Magic Sixes meets Boss Score: Mr. Bricolage (ISIN FR0004034320)
As some might remember, I kind of like the Magic Sixes Screen (P/E < 6, P/B 6%) initially mentioned by Peter Cundill.
Many of the “Magic Sixes” companies are declining and/or cyclical companies which do not score well on my Boss Screen which is looking for stable companies.
The exception at first sight seems to be French DIY chain Mr. Bricolage.
The stock looks quite attractive from a pure valuation point of view:
Market Cap: 95 mn EUR
P/E Trailing: 5.4
Div. Yield ~ 6.45%
However we can spot some “warning signs” as well:
– almost 90% of Book value is intangible
– net debt per share is almost 15 EUR
However other than “problem child” Praktiker AG in Germany, Mr. Bricolage shows remarkable stable earnings and ROE’s since going public in 2000:
|EPS||Dvd. pS||Sales per share||NI Margin||ROE||FCF p.s|
ROE is clearly not overly impressive but one should not forget that the company trades at 0.4x book. A company which generates 10-11 % ROE should not trade at that level.
Free Cash flow generation is very volatile, but 0.70 EUR on average per share looks ok and covers well the dividend paid out over the last 11 years.
For me, those numbers create two questions which i have to answer at some point in time:
a) why is the share of intangible so high and is it valuable ?
b) why is the stock so cheap (if the intangibles have value) ?
Looking into Mr. B’s history, one sees two large acquisitions which led to substantial intangibles:
2002: Group Tabour, for 85 mn EUR, financed by cash and a significant capital increase (share count jumped from 6.9 mn to 10.7 mn)
2009: Briconautes Group, however no prices disclosed.
So at a first view those acquisitions (other French DIY chains) seem to look ok. An interesting bit of the linked article shows that Mr. Bricolage seems to be the 3rd largest French DIY group with ~13% market share at that time.
Mr. B’s annual report is a really good source for information about the French DIY market. Especially interesting for me was the chart about the market shares in France:
As far as I know, the barriers to entry in France for DIY stores are relatively high, on the other hand the market is much more concentrated than in Germany, where the largest Group ahs only ~15% market share.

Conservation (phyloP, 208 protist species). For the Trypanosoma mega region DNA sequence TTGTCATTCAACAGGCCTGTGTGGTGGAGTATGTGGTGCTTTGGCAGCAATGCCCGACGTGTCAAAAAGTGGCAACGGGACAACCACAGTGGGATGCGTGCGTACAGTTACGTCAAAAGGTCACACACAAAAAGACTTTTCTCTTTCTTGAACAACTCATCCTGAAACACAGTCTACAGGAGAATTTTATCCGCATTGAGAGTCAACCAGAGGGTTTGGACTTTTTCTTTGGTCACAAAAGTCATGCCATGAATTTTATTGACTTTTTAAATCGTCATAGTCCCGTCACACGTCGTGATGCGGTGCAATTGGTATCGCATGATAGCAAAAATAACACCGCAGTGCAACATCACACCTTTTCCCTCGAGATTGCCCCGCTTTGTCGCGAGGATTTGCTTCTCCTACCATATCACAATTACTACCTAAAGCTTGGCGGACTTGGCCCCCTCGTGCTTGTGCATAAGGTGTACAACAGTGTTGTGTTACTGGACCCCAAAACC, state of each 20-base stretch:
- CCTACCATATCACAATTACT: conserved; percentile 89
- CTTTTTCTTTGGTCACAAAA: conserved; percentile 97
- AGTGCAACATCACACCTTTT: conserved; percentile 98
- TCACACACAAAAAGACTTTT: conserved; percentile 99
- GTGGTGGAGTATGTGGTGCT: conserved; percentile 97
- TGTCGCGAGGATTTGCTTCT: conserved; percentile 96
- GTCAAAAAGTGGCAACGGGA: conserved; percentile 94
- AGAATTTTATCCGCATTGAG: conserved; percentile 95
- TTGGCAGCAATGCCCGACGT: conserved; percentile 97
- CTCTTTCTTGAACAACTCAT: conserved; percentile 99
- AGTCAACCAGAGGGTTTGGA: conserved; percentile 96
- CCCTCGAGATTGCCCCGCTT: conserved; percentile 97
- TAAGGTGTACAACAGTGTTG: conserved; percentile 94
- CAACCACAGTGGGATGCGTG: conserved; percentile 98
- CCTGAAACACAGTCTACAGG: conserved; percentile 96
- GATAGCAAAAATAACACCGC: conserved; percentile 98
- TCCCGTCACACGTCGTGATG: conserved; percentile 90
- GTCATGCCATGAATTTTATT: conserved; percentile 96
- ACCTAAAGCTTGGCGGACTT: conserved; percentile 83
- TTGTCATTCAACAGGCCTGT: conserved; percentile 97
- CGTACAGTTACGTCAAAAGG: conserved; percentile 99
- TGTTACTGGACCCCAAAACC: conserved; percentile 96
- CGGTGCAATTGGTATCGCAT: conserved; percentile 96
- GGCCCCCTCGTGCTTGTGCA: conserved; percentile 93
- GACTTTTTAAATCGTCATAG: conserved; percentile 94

I am not sure but I don’t think that being number 3 by a large distance is a very comfortable competitive position. Of course, retail is very local but as Walmart shows, certain size advantages with regard to advertising etc. exist.
Interestingly, Bricorama, the number 4 is listed as well. However at a first glance it doesn’t look really cheap and/or attractive to me.
Mental note: Check out Kingfisher
Mr. Bricolage has a very different business model than the two German listed companies, Praktiker and Hornbach. Mr. Bricolage does run its own stores, but the majority of “gross sales” runs through Franchise partners which carry one of the Mr. Bricolage brands. Mr. Bricolage itself shows sales of ~560 mn EUR in 2011, “network sales” have been something like 2.3 bn.
Storewise, 89 stores are directly operated, around 600 mn EUR
if we look at the 2011 numbers, we can clearly see where the “problems” of Mr. B come from. On page 81 of the 2011 report, they break up their operating earnings:
So the own stores produce a (constant) loss and more than 100% of the profit comes from the Franchising segment. This gets even worse when we look at Mr B’s sales split:
So 32% of sales are responsible for > 100% of profits. One might ask the question why they run own stores anyway. Additionally, this gives us a hint about the value of the Goodwill. If we look at page 105, we can see the Goodwill by business line:
If we were to be prudent we would deduct the full Goodwill for the stores (70 mn ) from the Goodwill, which would reduce book value by ~ 7 EUR per share to something like 16 EUR. Still cheap but not so cheap than before.
So to sum up the business model so far: Mr. Bricolage has a loss making chain of own stores and a quite profitable franchise business.
As discussed above, the Franchise business looks quite attractive. Profitability looks extremely good as this table shows:
An operating margin of 16.5% is not something you see usually at any retailing company.
A little bit more tricky is the question of how much capital they need to run the franchise business. On page 130 they give us an overview of assets and liabilities by business line: